The Van der Kolk Trauma Treatment? Acting!

This article is an excerpt from the Shortform book guide to "The Body Keeps The Score" by Bessel van der Kolk. Shortform has the world's best summaries and analyses of books you should be reading.

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What are Bessel van der Kolk’s trauma theories? What does van der Kolk suggest will help heal trauma?

One of van der Kolk’s trauma treatments is participating in theater or acting. He theorizes that the elements of acting can be immensely beneficial to helping people deal with trauma.

Read more about van der Kolk, trauma, and how experiences in theater and acting can help people heal.

Van der Kolk’s Trauma Treatment: Engaging in Communal Rhythms

Theater targets many of the things trauma survivors struggle with most, which can make it an incredibly therapeutic experience.  Van der Kolk’s trauma treatment suggestions include incorporating theater.

First, it gives patients a chance to escape from the ailments, circumstances, and feelings they face consistently and to embody a different character — someone strong, resilient, and confident. But in order to do that, they must work through many of the challenges that come with trauma, such as getting in touch with emotions, exploring conflicts between characters, and exposing vulnerability. These are some of the hardest things for trauma sufferers to do, but are essential to acting. 

Second, actors must be in full control of their bodies and their physical expressions. Even standing up straight and projecting their voices through the theater can be a major challenge to trauma sufferers, whose inclinations are typically to try to be invisible. Feeling that you have full control and ownership of your body is key to having a sense of agency, a necessary aspect of healing for trauma survivors. 

Third, it makes patients a valuable, contributing member of a community (in this case, the theater group), which helps them regain a sense of worth and competence. Competence is a powerful antidote to the helplessness that trauma instills. 

Additionally, beyond simply being a part of the community, theater and music create a communal rhythm and synchronization. From religious hymns to protest chants, communal singing and movement gives you a sense of strength, hope, and a visceral feeling of being part of something bigger than yourself. According to van der Kolk, trauma can in part be healed by these physical sensations.

Being part of that community requires that you trust the other members of that community, and in yourself — both huge challenges to trauma survivors. Actors must trust in each other to perform convincing scenes, and must trust in themselves to commit to their character and lines, revealing their vulnerability in front of an audience. 

How We Can Help People With Trauma

According to van der Kolk, trauma is everywhere. Awareness of trauma and its effects is steadily increasing, as more research is published and more treatments become available. However, there is much room for change in the way our society addresses and prevents trauma.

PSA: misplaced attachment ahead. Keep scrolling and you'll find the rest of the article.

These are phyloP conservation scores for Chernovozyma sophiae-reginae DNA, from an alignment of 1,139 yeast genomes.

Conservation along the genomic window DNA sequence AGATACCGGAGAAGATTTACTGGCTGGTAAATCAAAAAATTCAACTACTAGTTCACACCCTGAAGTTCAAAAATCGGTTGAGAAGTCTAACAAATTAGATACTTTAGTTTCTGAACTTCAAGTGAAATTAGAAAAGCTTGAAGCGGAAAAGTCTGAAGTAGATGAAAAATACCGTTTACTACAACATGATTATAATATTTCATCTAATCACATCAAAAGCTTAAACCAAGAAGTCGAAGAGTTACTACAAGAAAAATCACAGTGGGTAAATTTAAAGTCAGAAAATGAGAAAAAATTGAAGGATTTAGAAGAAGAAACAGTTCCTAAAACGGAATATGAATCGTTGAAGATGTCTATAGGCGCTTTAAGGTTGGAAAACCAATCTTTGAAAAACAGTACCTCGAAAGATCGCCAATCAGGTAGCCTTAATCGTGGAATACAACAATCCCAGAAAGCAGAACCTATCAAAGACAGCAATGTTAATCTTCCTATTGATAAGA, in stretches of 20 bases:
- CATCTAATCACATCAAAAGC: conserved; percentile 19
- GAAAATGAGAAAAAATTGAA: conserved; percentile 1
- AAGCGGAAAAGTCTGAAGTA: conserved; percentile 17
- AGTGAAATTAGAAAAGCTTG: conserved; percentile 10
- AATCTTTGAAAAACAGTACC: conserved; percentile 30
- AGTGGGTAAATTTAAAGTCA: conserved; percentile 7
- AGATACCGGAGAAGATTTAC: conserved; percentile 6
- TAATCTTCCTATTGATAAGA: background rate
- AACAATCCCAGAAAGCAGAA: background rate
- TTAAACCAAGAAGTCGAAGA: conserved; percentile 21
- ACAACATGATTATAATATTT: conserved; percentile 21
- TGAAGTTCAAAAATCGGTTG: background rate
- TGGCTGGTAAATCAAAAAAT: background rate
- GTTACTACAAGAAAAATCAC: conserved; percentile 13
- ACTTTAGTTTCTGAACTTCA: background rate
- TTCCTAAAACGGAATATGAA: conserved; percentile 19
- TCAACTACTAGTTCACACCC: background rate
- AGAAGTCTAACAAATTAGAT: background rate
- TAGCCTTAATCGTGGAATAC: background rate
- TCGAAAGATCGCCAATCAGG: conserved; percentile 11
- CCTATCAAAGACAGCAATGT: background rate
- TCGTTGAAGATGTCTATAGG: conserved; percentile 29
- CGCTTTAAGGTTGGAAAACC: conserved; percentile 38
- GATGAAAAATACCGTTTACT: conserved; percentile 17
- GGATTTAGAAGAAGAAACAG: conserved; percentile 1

Unemployment, poverty, struggling schools, inadequate housing, social isolation, and relatively easy access to firearms all create fertile grounds for trauma — and still, we see cuts to food stamps, opposition to universal healthcare and stricter gun laws, high rates of incarceration, and overreliance on medications is psychiatry.

Schools are a natural place to make improvements in order to help address and prevent the next generation of trauma. The author recommends several changes that can help children who are exposed to trauma at home and in their communities. 

  • Don’t cut music and art classes, physical education, recess, dance, theater, and other creative outlets that are engaging and often therapeutic. 
  • Give everyone access to high-quality daycare and preschools that teach children the foundations of self-regulation, interpersonal relationships, persistence, and concentration. 
  • Give teachers and school employees training on how to recognize and work with traumatized students.
  • Instead of reprimanding or punishing students for outbursts, create a safe environment where they can calm down, explain what upset them, and explore possible solutions. 
  • Make emotional intelligence part of the curriculum: Teach students how to be self-aware, recognize and identify their emotions, communicate their thoughts and feelings to others, and read others’ emotions through body language. 

Acting is one of Bessel van der Kolk’s trauma treatment theories, based on the unique experiences that theater and acting can provide. There are also additional treatment options discussed in his book, The Body Keeps the Score.

The Van der Kolk Trauma Treatment? Acting!

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Here's what you'll find in our full The Body Keeps The Score summary :

  • How your past trauma might change your brain and body
  • What you can do to help your brain and body heal
  • Why some trauma survivors can't recognize themselves in the mirror

Carrie Cabral

Carrie has been reading and writing for as long as she can remember, and has always been open to reading anything put in front of her. She wrote her first short story at the age of six, about a lost dog who meets animal friends on his journey home. Surprisingly, it was never picked up by any major publishers, but did spark her passion for books. Carrie worked in book publishing for several years before getting an MFA in Creative Writing. She especially loves literary fiction, historical fiction, and social, cultural, and historical nonfiction that gets into the weeds of daily life.

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